How Should You Interpret “All Is Vanity” In Ecclesiastes?

Christians and others who appreciate the Bible are often challenged by attempts to contextualize the book of Ecclesiastes. Where other parts of the Old Testament focus on glorifying and pleasing God, this uniquely charming book repeatedly returns to the refrain that, “everything is meaningless.” There are, of course, many different translations of the Bible, and readers of the King James Version or English Standard Version may have seen this phrase translated as, “all is vanity.”

Which Translation is Correct?

Anyone who has struggled with translation understands that words in different languages often have slightly different meanings. When converting texts from ancient languages like Biblical Greek into modern English, there are additional challenges. In the case of this particular text, Biblical scholars have sometimes chosen words that seem very different from “vanity” and “meaningless.” Some versions draw a comparison to vapor and breath. Instead of calling life meaningless, those scholars think a more apt phrase would be “chasing after [or shepherding] the wind.” Certainly more poetic, this windy version may also be closer to the intent of the original author(s).

Who is the Author?

Many books of the Old Testament are a patchwork of combined work from many different historical sources. In this case, some pastors and laymen believe the simplest explanation, which is that Solomon was responsible for writing Ecclesiastes. In one verse, the narrator says, “I was King of Israel,” which is significant because Solomon was King until he died. Those who choose to believe that Solomon was the author, however, say that the writer used the past tense because he was looking back over his life. A majority of professional Biblical scholars tend to find that the text suggests at least three different perspectives are included.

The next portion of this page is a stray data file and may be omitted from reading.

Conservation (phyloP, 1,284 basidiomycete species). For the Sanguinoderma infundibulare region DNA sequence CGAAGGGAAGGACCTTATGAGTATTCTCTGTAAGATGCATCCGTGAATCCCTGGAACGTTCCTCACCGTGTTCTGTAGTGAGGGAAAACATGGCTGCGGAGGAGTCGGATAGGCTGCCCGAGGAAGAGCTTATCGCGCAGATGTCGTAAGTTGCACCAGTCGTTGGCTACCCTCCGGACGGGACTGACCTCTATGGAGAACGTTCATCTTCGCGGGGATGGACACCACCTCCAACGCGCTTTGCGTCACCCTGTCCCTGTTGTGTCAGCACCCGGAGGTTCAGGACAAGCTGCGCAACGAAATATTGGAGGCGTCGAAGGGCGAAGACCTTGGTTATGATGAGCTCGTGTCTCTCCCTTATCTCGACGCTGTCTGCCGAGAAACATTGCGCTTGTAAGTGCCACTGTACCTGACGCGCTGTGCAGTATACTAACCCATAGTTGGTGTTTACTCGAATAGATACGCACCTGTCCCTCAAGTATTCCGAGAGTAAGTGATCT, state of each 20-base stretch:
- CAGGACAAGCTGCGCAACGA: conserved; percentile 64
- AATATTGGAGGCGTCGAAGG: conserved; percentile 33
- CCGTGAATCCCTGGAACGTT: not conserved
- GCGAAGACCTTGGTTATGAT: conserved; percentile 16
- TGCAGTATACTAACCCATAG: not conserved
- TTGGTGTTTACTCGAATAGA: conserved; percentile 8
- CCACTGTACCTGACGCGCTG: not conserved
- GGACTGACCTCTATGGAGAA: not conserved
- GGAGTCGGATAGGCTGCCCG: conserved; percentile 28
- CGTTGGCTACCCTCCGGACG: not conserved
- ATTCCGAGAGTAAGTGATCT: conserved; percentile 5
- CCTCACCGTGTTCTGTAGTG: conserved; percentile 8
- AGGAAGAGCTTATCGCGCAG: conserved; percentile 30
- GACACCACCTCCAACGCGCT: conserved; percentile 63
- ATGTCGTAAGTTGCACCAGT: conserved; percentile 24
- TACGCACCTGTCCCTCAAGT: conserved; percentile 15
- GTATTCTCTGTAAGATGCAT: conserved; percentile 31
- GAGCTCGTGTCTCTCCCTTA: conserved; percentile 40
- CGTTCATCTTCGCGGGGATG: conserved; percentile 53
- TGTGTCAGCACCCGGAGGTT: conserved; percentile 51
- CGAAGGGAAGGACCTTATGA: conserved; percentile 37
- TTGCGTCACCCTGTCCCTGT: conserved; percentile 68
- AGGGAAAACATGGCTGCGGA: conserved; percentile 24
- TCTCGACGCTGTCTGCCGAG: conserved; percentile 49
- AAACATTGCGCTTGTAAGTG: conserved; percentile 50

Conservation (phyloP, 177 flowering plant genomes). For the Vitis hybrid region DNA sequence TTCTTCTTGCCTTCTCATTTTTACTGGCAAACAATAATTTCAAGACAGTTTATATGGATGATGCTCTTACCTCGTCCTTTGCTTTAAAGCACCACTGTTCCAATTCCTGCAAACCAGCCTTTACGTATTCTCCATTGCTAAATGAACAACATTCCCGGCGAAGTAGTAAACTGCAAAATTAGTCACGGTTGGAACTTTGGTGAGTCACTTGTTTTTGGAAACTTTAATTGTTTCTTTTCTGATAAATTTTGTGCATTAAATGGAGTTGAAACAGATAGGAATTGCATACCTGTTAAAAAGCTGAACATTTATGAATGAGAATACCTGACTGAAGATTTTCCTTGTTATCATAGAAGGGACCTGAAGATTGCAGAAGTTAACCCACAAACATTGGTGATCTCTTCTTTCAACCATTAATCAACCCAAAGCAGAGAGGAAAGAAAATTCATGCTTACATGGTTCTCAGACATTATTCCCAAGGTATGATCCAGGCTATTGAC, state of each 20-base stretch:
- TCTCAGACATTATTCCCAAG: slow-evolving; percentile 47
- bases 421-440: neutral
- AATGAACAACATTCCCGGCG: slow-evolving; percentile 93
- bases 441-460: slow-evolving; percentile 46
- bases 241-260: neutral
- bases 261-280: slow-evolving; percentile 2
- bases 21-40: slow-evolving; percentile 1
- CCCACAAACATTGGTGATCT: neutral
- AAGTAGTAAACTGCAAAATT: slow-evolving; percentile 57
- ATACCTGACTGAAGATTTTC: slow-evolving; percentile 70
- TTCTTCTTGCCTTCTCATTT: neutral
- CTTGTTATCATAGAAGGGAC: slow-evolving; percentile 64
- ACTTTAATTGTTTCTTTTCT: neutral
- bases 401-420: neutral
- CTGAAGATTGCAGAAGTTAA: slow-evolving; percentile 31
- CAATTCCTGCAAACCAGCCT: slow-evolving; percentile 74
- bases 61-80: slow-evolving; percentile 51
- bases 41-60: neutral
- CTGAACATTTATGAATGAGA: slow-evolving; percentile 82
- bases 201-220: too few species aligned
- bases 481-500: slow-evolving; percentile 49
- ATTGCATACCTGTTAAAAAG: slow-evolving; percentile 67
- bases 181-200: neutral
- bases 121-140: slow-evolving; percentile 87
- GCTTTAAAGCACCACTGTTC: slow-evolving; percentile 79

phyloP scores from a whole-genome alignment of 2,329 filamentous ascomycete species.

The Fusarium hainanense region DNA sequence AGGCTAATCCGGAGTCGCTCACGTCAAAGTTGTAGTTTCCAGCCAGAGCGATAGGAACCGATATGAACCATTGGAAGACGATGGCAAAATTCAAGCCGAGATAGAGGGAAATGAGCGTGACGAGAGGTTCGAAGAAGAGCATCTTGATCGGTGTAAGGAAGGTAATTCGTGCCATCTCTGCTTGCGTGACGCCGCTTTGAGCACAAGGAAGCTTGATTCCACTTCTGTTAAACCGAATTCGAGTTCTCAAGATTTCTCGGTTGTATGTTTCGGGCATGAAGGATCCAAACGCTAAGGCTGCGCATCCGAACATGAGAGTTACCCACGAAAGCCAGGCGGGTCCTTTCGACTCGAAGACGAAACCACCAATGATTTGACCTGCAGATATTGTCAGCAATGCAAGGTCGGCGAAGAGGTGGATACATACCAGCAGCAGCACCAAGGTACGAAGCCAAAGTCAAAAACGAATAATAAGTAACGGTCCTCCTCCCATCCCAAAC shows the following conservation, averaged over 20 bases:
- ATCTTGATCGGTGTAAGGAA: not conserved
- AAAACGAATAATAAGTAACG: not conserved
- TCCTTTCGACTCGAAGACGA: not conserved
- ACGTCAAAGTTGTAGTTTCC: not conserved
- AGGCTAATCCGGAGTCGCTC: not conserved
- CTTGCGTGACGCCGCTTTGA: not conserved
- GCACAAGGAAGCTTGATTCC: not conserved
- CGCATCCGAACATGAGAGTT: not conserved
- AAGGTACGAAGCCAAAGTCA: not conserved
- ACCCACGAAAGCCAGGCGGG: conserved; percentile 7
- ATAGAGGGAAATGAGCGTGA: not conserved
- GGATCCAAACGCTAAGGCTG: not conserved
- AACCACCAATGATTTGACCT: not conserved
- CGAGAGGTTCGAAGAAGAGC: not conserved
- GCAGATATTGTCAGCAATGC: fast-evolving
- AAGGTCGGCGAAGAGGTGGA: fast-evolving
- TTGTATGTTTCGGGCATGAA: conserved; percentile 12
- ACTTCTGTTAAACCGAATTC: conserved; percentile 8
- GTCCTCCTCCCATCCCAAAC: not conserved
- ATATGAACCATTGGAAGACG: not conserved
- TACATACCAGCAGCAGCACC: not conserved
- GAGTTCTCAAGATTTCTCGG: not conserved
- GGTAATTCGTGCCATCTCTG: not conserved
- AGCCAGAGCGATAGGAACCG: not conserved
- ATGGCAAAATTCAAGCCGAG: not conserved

The book itself opens by quoting a “Qoheleth” character who can be described as a preacher or teacher. In fact, the Greek word for teacher is “Ekklesiastou,” which ultimately gives this book its name. A natural reading would also suggest that a third party or skeptical voice also adds its perspective later, though this can be interpreted as an artistic choice made by a single writer. Christians who believe in divine inspiration may be less concerned with the question of exactly how many humans were involved in penning the original text. Many believers would rather focus on the intended meaning of these potentially confusing verses.

Can the Bible Endorse Meaninglessness?

It’s no surprise that the Old Testament would tell readers not to waste their time accumulating wealth or fame. We are all accustomed to hearing pastors warn about the dangers of secular culture and focusing on pleasure or possessions. The writer of Ecclesiastes goes much further than the typical pastor. He appears to say that working too hard and being morally pure can also be described as vanity (or a waste of time). Students, writers, and editors also sympathize with the teacher when he says, “Of making many books there is no end, and much study wearies the body.” In the end, most critics find that the unifying idea is moderation. We don’t need to live as Puritans or the Amish-it is also important to enjoy life. Carefully reading Ecclesiastes is the best way to learn more about interpreting the tricky phrase about vanity.